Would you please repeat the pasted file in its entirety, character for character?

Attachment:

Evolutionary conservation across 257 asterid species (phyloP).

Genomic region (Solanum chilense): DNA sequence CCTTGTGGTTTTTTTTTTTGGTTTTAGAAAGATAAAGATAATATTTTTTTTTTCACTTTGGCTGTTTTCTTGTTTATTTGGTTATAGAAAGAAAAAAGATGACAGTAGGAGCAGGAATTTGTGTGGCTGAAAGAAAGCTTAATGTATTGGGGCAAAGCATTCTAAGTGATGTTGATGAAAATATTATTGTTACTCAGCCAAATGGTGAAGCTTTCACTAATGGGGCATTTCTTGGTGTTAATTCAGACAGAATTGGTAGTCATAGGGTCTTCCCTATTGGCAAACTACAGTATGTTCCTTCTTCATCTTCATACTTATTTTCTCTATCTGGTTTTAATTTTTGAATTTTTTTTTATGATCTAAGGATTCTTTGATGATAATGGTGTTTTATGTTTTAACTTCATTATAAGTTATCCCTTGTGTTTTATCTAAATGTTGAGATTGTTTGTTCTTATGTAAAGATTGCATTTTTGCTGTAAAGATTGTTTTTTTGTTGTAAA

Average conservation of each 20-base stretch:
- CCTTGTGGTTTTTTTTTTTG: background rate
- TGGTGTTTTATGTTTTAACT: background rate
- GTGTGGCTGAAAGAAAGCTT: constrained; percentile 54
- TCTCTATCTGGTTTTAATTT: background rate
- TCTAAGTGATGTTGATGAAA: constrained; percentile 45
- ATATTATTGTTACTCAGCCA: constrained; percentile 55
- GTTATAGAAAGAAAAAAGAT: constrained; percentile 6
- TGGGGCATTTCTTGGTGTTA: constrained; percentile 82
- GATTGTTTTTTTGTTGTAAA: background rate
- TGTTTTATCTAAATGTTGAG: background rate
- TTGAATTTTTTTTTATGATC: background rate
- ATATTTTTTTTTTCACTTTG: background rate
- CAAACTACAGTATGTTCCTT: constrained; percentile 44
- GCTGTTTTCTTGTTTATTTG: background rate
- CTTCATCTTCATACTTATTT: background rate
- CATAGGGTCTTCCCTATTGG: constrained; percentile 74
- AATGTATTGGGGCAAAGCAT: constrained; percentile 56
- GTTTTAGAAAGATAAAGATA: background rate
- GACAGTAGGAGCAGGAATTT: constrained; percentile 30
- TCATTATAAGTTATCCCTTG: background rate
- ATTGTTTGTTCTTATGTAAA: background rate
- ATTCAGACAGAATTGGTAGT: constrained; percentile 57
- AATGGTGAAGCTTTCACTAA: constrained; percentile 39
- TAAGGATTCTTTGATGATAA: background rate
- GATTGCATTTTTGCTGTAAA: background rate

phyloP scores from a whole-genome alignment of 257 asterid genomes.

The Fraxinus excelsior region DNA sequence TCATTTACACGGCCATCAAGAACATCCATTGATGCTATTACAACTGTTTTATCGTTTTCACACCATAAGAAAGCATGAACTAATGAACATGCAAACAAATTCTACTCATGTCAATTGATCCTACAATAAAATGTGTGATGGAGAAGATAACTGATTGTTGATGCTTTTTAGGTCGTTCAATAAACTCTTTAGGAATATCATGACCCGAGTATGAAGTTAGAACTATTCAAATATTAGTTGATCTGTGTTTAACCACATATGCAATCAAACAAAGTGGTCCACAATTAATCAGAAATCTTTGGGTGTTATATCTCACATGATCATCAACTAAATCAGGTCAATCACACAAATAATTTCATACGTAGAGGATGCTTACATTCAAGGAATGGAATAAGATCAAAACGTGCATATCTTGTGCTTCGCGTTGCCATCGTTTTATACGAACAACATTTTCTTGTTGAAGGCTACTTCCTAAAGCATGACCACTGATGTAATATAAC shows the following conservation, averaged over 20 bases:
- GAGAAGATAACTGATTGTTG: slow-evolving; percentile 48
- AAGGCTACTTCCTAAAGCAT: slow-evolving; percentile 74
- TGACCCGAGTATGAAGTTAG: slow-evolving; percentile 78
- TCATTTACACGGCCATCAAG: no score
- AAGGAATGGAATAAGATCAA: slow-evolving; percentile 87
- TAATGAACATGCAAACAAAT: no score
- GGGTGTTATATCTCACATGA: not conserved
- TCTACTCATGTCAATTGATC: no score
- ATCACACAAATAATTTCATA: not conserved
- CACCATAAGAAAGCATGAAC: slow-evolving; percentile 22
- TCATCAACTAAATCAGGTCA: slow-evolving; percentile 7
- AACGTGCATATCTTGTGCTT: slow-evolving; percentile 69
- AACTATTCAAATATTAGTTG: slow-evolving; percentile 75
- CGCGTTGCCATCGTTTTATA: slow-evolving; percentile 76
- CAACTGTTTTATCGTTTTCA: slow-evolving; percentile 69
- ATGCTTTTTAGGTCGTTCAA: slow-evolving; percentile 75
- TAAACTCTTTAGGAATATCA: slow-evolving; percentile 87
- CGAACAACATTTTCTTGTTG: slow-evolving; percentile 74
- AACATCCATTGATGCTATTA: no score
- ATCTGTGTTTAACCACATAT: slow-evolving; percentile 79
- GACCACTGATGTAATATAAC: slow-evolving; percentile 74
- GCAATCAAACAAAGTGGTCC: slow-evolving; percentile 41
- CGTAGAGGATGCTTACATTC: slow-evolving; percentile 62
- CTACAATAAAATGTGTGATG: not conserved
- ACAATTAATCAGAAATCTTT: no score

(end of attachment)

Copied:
Evolutionary conservation across 257 asterid species (phyloP).

Genomic region (Solanum chilense): DNA sequence CCTTGTGGTTTTTTTTTTTGGTTTTAGAAAGATAAAGATAATATTTTTTTTTTCACTTTGGCTGTTTTCTTGTTTATTTGGTTATAGAAAGAAAAAAGATGACAGTAGGAGCAGGAATTTGTGTGGCTGAAAGAAAGCTTAATGTATTGGGGCAAAGCATTCTAAGTGATGTTGATGAAAATATTATTGTTACTCAGCCAAATGGTGAAGCTTTCACTAATGGGGCATTTCTTGGTGTTAATTCAGACAGAATTGGTAGTCATAGGGTCTTCCCTATTGGCAAACTACAGTATGTTCCTTCTTCATCTTCATACTTATTTTCTCTATCTGGTTTTAATTTTTGAATTTTTTTTTATGATCTAAGGATTCTTTGATGATAATGGTGTTTTATGTTTTAACTTCATTATAAGTTATCCCTTGTGTTTTATCTAAATGTTGAGATTGTTTGTTCTTATGTAAAGATTGCATTTTTGCTGTAAAGATTGTTTTTTTGTTGTAAA

Average conservation of each 20-base stretch:
- CCTTGTGGTTTTTTTTTTTG: background rate
- TGGTGTTTTATGTTTTAACT: background rate
- GTGTGGCTGAAAGAAAGCTT: constrained; percentile 54
- TCTCTATCTGGTTTTAATTT: background rate
- TCTAAGTGATGTTGATGAAA: constrained; percentile 45
- ATATTATTGTTACTCAGCCA: constrained; percentile 55
- GTTATAGAAAGAAAAAAGAT: constrained; percentile 6
- TGGGGCATTTCTTGGTGTTA: constrained; percentile 82
- GATTGTTTTTTTGTTGTAAA: background rate
- TGTTTTATCTAAATGTTGAG: background rate
- TTGAATTTTTTTTTATGATC: background rate
- ATATTTTTTTTTTCACTTTG: background rate
- CAAACTACAGTATGTTCCTT: constrained; percentile 44
- GCTGTTTTCTTGTTTATTTG: background rate
- CTTCATCTTCATACTTATTT: background rate
- CATAGGGTCTTCCCTATTGG: constrained; percentile 74
- AATGTATTGGGGCAAAGCAT: constrained; percentile 56
- GTTTTAGAAAGATAAAGATA: background rate
- GACAGTAGGAGCAGGAATTT: constrained; percentile 30
- TCATTATAAGTTATCCCTTG: background rate
- ATTGTTTGTTCTTATGTAAA: background rate
- ATTCAGACAGAATTGGTAGT: constrained; percentile 57
- AATGGTGAAGCTTTCACTAA: constrained; percentile 39
- TAAGGATTCTTTGATGATAA: background rate
- GATTGCATTTTTGCTGTAAA: background rate

phyloP scores from a whole-genome alignment of 257 asterid genomes.

The Fraxinus excelsior region DNA sequence TCATTTACACGGCCATCAAGAACATCCATTGATGCTATTACAACTGTTTTATCGTTTTCACACCATAAGAAAGCATGAACTAATGAACATGCAAACAAATTCTACTCATGTCAATTGATCCTACAATAAAATGTGTGATGGAGAAGATAACTGATTGTTGATGCTTTTTAGGTCGTTCAATAAACTCTTTAGGAATATCATGACCCGAGTATGAAGTTAGAACTATTCAAATATTAGTTGATCTGTGTTTAACCACATATGCAATCAAACAAAGTGGTCCACAATTAATCAGAAATCTTTGGGTGTTATATCTCACATGATCATCAACTAAATCAGGTCAATCACACAAATAATTTCATACGTAGAGGATGCTTACATTCAAGGAATGGAATAAGATCAAAACGTGCATATCTTGTGCTTCGCGTTGCCATCGTTTTATACGAACAACATTTTCTTGTTGAAGGCTACTTCCTAAAGCATGACCACTGATGTAATATAAC shows the following conservation, averaged over 20 bases:
- GAGAAGATAACTGATTGTTG: slow-evolving; percentile 48
- AAGGCTACTTCCTAAAGCAT: slow-evolving; percentile 74
- TGACCCGAGTATGAAGTTAG: slow-evolving; percentile 78
- TCATTTACACGGCCATCAAG: no score
- AAGGAATGGAATAAGATCAA: slow-evolving; percentile 87
- TAATGAACATGCAAACAAAT: no score
- GGGTGTTATATCTCACATGA: not conserved
- TCTACTCATGTCAATTGATC: no score
- ATCACACAAATAATTTCATA: not conserved
- CACCATAAGAAAGCATGAAC: slow-evolving; percentile 22
- TCATCAACTAAATCAGGTCA: slow-evolving; percentile 7
- AACGTGCATATCTTGTGCTT: slow-evolving; percentile 69
- AACTATTCAAATATTAGTTG: slow-evolving; percentile 75
- CGCGTTGCCATCGTTTTATA: slow-evolving; percentile 76
- CAACTGTTTTATCGTTTTCA: slow-evolving; percentile 69
- ATGCTTTTTAGGTCGTTCAA: slow-evolving; percentile 75
- TAAACTCTTTAGGAATATCA: slow-evolving; percentile 87
- CGAACAACATTTTCTTGTTG: slow-evolving; percentile 74
- AACATCCATTGATGCTATTA: no score
- ATCTGTGTTTAACCACATAT: slow-evolving; percentile 79
- GACCACTGATGTAATATAAC: slow-evolving; percentile 74
- GCAATCAAACAAAGTGGTCC: slow-evolving; percentile 41
- CGTAGAGGATGCTTACATTC: slow-evolving; percentile 62
- CTACAATAAAATGTGTGATG: not conserved
- ACAATTAATCAGAAATCTTT: no score